Day 183: The Curse of the Jade Scorpion

51FB1Y08H4LThe Curse of the Jade Scorpion, the 32nd movie Woody Allen directed, is my sixth favorite film by this legendary American director.

It is a great comedy, with lots of Woodyisms (stammering, gesturing, nervously cracking jokes), and a fun storyline.

The Curse of the Jade Scorpion is about a “dinosaur” insurance claims investigator (Allen) who becomes the unwitting accomplice of a hypnotist (David Ogden Stiers) who plants subliminal suggestions into his mind, as well as in the mind of a new addition to the insurance company (Hunt).

Like all great screwball comedies from Hollywood’s heyday, The Curse of the Jade Scorpion pits a man and a woman against one another who, at first, fight like cats and dogs. As time goes on, however, they fall for one another.

Jade Scorpion also features leggy, sexy, sultry Charlize Theron playing a leggy, sexy, sultry Veronica-Lake like floozy who comes on to Woody’s character.

Woody was 66 when this film was released.

Day 178: Everyone Says I Love You

51K44K4EQCLEveryone Says I Love You is a musical, of sorts.

It’s kind of a throwback to the old-school musicals of Hollywood’s heyday (think MGM in the 1950s). But I’m not sure all of the cast actually sings. The voices that come from their mouths don’t seem to match what I thought they’d sound like.

Oh, I can recognize Edward Norton’s voice. And Alan Alda’s. And a few others.

But does Tim Roth really sound like that? If so, he’s pretty good.

This is another huge, star-studded cast.

Too huge, in my opinion.

When the cast gets this big, I don’t think Woody knows how to film it well. Everyone Says I Love You comes across too jumbled, too jam-packed, too frenetic.

This is a new twist on a Woody Allen film. In fact, it’s an ambitious Woody Allen film.

But it’s a typical Woody Allen film in that it’s filmed in New York, it’s chock-full of neurotic characters, it’s about relationships, and love, and death (the ghosts dancing at the visitation, for example).

Woody was 61 in this picture. His love interest (Julia Roberts) was 29.

In other words, Woody gets older. But his leading ladies do not.

It starts to look a little creepy after awhile (especially in an upcoming movie, The Curse of the Jade Scorpion when Woody – then 66 – is paired with Helen Hunt – then 38).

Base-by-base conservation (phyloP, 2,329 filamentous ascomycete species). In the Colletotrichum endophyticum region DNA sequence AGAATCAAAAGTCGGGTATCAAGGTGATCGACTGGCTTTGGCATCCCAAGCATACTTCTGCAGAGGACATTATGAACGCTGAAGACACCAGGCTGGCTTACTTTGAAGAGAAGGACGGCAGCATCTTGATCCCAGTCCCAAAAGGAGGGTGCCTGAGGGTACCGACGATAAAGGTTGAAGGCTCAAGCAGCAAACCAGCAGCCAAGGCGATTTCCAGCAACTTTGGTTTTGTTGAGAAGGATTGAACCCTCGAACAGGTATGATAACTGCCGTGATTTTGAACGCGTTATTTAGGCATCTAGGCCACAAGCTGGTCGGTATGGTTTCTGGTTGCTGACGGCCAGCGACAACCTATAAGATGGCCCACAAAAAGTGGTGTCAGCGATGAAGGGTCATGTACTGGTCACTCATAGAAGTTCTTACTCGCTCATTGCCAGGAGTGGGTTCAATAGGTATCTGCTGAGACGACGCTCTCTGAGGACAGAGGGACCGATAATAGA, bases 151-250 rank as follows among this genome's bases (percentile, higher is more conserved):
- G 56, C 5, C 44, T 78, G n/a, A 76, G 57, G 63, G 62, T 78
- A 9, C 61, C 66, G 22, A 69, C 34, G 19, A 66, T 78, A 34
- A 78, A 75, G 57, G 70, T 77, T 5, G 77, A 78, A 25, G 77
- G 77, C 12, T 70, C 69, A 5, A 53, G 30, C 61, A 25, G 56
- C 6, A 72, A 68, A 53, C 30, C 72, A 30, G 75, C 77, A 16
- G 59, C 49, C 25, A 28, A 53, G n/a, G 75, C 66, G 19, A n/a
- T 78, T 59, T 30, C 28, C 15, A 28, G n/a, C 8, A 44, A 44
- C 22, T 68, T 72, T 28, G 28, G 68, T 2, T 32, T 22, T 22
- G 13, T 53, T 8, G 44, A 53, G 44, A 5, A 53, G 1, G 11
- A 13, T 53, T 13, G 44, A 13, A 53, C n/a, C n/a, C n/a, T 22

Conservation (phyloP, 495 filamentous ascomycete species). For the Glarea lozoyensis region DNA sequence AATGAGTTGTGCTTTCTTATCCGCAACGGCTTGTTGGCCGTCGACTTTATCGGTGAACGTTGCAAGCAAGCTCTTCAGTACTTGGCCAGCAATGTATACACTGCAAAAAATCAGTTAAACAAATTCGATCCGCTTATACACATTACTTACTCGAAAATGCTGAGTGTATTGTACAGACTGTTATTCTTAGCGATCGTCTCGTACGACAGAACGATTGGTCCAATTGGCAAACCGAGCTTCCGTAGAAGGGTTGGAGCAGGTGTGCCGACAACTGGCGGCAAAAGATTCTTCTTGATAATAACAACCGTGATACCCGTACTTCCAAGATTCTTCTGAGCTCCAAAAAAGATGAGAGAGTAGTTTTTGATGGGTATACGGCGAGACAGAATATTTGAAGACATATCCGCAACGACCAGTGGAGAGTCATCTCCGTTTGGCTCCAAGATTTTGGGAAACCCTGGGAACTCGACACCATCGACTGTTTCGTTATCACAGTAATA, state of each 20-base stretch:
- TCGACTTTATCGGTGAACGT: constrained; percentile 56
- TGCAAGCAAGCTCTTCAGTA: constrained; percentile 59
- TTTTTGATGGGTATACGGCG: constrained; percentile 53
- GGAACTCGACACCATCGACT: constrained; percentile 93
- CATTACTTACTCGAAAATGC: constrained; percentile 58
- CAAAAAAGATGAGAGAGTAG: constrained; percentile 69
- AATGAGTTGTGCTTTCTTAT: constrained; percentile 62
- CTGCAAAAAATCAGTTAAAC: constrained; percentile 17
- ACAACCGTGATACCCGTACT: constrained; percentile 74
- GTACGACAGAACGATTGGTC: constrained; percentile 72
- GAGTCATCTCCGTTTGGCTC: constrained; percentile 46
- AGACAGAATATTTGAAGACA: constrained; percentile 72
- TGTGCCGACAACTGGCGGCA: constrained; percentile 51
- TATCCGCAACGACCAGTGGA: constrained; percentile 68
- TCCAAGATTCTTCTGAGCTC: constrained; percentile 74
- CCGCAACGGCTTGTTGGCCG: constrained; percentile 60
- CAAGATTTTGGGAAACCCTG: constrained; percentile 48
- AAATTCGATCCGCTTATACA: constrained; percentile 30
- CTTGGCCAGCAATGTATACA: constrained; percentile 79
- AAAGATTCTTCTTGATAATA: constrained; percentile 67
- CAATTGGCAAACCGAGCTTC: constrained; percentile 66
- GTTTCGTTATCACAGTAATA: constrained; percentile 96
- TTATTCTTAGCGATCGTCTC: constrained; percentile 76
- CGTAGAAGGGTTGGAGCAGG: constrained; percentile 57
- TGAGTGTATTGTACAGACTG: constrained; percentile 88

By the way, I love the Captain Spaulding number, which is an homage to the Marx Brothers.

And the dance number beside the river with Woody and Goldie Hawn was magical, a really well-constructed scene that astounds and delights.

Everyone Says I Love You isn’t a bad movie. In many ways, it’s a very fine movie. It’s just not one on my Best-Of-Woody list.

Day 177: Mighty Aphrodite

51P59FDPC8LMighty Aphrodite, the 26th movie Woody Allen directed, is a return to form.

It’s a more focused, clever film, which – amidst the previous couple of dogs, and followed by another couple of really awful movies – makes it stand out like a diamond on black velvet.

Which is not to say Mighty Aphrodite is the best Woody Allen movie. In fact, it’s probably right about in the middle, perhaps just a tad above average.

Even at that, it’s a far better movie than most made these days.

Mighty Aphrodite is the story of a New York couple – Lenny Weinrib, a sportswriter (Woody Allen) and Amanda, his S.O. (Helena Bonham Carter) – who decide to adopt a child.

At one point, Lenny starts to feel disenchanted with his relationship (big surprise there, right?) and he seeks out the adopted boy’s real mother, who turns out to be a hooker/porn star named Linda Ash (Mira Sorvino, who won an Academy Award for Best Supporting Actress for her performance).

Woody has a knack for writing bimbo characters, and Continue reading

Day 168: Another Woman

510CBVA0W0LAnother Woman, Woody’s 17th turn behind the camera, is another film about relationships.

And infidelity.

And awkward, uncomfortable moments.

The movie opens with the shot of the inside of a house, a corridor. Empty.

Then, voice-over narration – this time, from a woman, whom we discover is Marion (Gena Rowlands, 1930- ), a professor of philosophy on sabbatical writing a book. Marion’s apartment butts up against the office of a psychiatrist and she discovers that she can hear the sessions going on next door.

One voice from the psychiatrist’s office – sounds like Mia Farrow to me – causes Marion to listen more intently, and then begin to question her own life’s choices.

The cast is amazing:

Gena Rowlands … Marion
Mia Farrow … Hope
Ian Holm … Ken
Blythe Danner … Lydia
Gene Hackman … Larry
Betty Buckley … Kathy
Martha Plimpton … Laura
John Houseman … Marion’s Father
Sandy Dennis … Claire
David Ogden Stiers … Young Marion’s Father

But this is another very intense film about break-ups and regrets and living lives of quiet desperation, usually with the wrong person, that requires Continue reading